Wednesday, June 25, 2008

Die-cuts and ducats

I love this card, #5 from the 1934-36 Batter-Up set. It shows off the die-cut process seen in several issues from the 1920s and 30s.

As you can see from the cut line, kids could fold back the top half of the card and pose them vertically. On this Batter-Up card, NY Giants legend Carl Hubbell demonstrates a Golden Age leg kick and delivery, his knuckles only a few inches clear of the mound. It's an excellent photo for the set concept and almost jumps off the card as-is.

Other die-cut set competitors, like the 1920s Major League die-cuts and (super-rare) 1934 R304s, used a one-size-fits-all-players die, but the Batter-Ups have a different silhouette for each card, an expensive process the producer hoped would stand out--or up--from the competition. (The fact they released the set over a three-year period probably reflects the costs involved.)

Our generation saw Donruss dip their toe in the water with some 1980s pop-up sets. Some years, they went out in wax packs with regular cards. Others saw them as oddly matched add-ons to their oversize Action All-Stars, arguably a gimmick themselves. Even though I keep the cards in pages like other sets, I like their physical 3-D nature and opportunity for interaction. As a kid, I arranged my cards around a diamond on the bedroom floor, the better for real-game imaginings. It would've been great to see more sets with classic players and nice composition like the Batter-Ups at the time. ("Hubbell kicks and fires! Joe Cronin swings and smokes a liner toward right field, but Gehringer reaches out to snare it! Whatta play!") I did have a Cronin card at the time--as a faceless disc in my Cadaco-Ellis All Star Baseball board game. Something that recaptured the look of the 40s or 50s era would've been cool. (OK, ASB was cool. I propose my idea as cooler.)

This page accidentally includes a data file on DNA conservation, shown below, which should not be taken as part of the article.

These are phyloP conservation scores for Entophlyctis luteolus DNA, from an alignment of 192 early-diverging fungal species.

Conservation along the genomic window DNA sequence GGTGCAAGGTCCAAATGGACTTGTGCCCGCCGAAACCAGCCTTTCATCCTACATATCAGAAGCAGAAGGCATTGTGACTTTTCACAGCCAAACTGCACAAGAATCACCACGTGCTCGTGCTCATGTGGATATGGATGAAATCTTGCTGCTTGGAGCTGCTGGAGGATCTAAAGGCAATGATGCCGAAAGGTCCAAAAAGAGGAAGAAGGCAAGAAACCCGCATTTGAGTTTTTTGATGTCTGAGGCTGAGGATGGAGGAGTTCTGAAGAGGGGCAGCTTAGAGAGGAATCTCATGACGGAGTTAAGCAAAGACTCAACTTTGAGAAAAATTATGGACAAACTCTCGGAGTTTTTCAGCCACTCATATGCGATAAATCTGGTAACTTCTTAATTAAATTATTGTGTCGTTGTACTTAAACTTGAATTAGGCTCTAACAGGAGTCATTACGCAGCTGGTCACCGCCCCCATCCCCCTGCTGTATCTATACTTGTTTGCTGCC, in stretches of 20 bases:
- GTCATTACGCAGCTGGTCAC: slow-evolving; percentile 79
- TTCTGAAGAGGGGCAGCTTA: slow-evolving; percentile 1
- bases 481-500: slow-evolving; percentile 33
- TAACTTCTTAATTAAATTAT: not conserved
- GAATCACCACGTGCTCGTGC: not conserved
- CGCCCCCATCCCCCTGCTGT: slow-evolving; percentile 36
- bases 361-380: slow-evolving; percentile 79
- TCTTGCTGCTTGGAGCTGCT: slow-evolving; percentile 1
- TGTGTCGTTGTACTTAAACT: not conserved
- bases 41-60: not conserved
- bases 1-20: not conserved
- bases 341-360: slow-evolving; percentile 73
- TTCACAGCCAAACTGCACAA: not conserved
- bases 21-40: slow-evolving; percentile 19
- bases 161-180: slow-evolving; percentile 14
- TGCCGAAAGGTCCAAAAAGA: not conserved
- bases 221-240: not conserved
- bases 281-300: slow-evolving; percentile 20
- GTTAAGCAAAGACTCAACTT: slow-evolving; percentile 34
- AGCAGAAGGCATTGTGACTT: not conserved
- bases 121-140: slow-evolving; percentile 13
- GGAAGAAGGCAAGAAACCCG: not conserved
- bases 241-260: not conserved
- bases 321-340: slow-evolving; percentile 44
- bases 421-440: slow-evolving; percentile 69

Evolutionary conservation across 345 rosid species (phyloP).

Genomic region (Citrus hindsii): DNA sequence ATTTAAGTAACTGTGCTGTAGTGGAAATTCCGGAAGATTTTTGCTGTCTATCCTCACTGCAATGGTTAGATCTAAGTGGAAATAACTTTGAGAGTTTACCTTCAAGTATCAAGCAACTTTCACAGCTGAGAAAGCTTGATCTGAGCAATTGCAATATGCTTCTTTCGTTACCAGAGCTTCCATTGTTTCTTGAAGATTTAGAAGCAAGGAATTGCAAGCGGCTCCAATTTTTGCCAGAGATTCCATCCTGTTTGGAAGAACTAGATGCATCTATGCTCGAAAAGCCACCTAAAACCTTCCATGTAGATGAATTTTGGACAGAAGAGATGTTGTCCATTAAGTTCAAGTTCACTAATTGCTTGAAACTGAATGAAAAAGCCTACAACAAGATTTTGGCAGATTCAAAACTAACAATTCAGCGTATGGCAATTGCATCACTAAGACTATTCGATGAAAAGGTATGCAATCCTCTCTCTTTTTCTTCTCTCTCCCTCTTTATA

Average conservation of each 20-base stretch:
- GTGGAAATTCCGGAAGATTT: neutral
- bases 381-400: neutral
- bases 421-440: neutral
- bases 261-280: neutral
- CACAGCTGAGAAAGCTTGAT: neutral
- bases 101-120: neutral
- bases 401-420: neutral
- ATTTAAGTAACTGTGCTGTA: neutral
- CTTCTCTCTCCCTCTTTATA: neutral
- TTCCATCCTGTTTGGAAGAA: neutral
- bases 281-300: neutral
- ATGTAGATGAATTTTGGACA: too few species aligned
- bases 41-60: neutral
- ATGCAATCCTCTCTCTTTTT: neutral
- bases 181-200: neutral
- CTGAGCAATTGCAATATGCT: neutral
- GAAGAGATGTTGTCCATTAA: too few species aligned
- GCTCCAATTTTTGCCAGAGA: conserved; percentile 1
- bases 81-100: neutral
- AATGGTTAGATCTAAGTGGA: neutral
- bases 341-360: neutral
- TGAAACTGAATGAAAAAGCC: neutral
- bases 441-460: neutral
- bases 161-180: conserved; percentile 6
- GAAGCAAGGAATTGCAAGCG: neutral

The Batter-Ups aren't an easy set to complete these days, both for availability and expense. At 192 cards, it's nearly the size of Goudey's signature 1933 set and produced in considerably smaller numbers. You'll spend a lot of time and money trying for all the Hall-of-Famers and high numbers. (On the plus side, no pesky Ruth or Gehrig!)

Commons missing the "stand" outline typically go for less than $10. This Hubbell, creased, digned, but otherwise intact, cost about $50. If you like the cards and are on a budget, I recommend looking for cool poses in low grades and high-contrast colors. (They printed the set in several shades and the "warm" colors look muddier than sepia or gray.) Blank backs also mean you can mount or display the cards without missing out on stats or stories. As the 1934 All-Star Game starter, ol' Carl could even be the centerpiece for a 9-man National League lineup...


--David said...

I agre! I have a couple Tribers from the "Batter-Up" set, and is one of the reasons I actually like the Topps Laser series and the Kraft Pop-Up series. Great stuff!

capewood said...

Thanks for the post. I love seeing cards I never heard of before.

dayf said...

These are great cards and they're not as popular as the Goudeys and Diamond Stars so they can be found really cheap for a pre-war card.

Michael Rakosi said...

Great site, and great information, glad to participate